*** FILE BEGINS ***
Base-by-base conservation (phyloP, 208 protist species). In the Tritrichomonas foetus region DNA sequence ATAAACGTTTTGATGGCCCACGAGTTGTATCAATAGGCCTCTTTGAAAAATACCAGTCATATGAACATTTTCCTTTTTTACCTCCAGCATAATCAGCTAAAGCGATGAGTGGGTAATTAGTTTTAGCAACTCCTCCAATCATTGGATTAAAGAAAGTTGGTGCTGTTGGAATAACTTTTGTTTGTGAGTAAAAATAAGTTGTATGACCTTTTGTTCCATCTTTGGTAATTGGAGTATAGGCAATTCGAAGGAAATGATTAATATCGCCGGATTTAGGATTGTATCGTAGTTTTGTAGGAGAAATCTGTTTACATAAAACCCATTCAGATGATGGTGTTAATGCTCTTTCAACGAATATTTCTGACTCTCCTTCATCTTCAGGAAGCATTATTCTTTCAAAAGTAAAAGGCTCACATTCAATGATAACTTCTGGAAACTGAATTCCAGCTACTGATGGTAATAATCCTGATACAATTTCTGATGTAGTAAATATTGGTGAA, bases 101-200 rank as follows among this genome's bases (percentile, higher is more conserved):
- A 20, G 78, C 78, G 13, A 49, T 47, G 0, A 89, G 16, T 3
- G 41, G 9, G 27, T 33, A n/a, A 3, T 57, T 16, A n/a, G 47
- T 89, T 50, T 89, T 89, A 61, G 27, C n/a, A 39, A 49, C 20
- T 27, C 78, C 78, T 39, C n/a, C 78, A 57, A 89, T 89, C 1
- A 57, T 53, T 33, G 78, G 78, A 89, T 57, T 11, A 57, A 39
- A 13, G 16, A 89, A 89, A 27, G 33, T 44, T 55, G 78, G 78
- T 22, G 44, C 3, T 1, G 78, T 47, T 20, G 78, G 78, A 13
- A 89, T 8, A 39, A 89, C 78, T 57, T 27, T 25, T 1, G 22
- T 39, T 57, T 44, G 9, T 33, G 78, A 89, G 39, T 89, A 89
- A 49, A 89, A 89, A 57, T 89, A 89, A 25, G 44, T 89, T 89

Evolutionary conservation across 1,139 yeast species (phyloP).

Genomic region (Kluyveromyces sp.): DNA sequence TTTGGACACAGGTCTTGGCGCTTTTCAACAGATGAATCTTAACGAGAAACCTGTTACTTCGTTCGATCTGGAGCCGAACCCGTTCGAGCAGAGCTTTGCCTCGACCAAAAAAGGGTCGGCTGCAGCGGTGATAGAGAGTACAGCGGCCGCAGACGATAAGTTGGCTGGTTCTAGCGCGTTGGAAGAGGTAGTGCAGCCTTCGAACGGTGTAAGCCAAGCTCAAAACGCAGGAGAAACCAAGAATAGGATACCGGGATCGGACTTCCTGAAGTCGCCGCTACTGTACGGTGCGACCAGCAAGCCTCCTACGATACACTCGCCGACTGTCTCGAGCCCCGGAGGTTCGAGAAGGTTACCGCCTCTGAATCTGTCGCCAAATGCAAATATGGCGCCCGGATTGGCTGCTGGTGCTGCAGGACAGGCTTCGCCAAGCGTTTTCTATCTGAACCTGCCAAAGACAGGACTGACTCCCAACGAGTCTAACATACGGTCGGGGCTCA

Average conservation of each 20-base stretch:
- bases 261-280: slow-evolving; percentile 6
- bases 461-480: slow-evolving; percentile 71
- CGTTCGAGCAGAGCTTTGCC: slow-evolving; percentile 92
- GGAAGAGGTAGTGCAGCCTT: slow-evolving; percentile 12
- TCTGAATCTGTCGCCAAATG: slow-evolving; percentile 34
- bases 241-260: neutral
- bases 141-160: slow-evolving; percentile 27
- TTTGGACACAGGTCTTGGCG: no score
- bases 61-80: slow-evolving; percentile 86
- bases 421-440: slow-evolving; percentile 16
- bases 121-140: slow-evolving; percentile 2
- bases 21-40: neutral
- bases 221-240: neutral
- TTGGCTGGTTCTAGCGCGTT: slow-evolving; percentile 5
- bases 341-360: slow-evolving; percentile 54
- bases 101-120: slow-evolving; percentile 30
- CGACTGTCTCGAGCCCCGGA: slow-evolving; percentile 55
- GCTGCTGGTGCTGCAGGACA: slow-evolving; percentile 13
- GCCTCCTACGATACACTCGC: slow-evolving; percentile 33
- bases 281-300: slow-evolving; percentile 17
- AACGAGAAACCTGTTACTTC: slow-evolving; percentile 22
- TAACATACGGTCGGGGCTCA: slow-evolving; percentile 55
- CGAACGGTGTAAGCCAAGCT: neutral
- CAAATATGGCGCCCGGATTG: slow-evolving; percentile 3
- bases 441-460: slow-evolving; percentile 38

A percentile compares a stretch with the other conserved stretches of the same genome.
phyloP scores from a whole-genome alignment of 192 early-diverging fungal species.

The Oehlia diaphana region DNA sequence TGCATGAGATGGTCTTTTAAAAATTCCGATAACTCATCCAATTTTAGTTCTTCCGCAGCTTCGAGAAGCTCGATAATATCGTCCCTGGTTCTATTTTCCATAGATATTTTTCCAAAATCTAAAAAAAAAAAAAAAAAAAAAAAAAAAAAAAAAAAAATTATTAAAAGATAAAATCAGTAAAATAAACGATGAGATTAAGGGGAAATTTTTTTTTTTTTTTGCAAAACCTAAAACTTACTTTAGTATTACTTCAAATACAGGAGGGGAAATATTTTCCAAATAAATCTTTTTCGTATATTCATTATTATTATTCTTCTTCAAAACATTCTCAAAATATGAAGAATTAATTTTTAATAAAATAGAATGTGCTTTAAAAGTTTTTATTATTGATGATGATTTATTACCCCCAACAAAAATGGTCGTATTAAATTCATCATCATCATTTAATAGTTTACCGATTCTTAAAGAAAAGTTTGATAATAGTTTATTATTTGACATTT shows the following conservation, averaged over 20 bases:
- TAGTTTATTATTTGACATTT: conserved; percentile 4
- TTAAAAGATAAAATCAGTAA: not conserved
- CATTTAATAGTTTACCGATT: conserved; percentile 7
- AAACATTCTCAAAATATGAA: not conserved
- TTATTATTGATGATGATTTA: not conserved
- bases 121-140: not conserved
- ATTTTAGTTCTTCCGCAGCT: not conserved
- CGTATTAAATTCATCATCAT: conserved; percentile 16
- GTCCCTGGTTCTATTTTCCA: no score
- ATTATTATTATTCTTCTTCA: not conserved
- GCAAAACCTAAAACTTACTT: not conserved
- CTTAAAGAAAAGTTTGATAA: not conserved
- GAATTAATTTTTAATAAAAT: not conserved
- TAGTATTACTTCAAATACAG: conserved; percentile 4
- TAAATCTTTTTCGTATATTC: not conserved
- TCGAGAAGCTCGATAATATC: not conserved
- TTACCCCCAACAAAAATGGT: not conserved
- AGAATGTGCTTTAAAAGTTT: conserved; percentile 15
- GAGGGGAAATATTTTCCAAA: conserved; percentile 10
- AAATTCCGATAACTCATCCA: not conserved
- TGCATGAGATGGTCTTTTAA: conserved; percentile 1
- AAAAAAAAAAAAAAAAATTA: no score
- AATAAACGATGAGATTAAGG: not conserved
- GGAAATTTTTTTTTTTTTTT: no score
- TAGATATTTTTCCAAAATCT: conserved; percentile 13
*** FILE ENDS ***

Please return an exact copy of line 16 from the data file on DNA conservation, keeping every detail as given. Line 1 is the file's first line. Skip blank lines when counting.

- bases 461-480: slow-evolving; percentile 71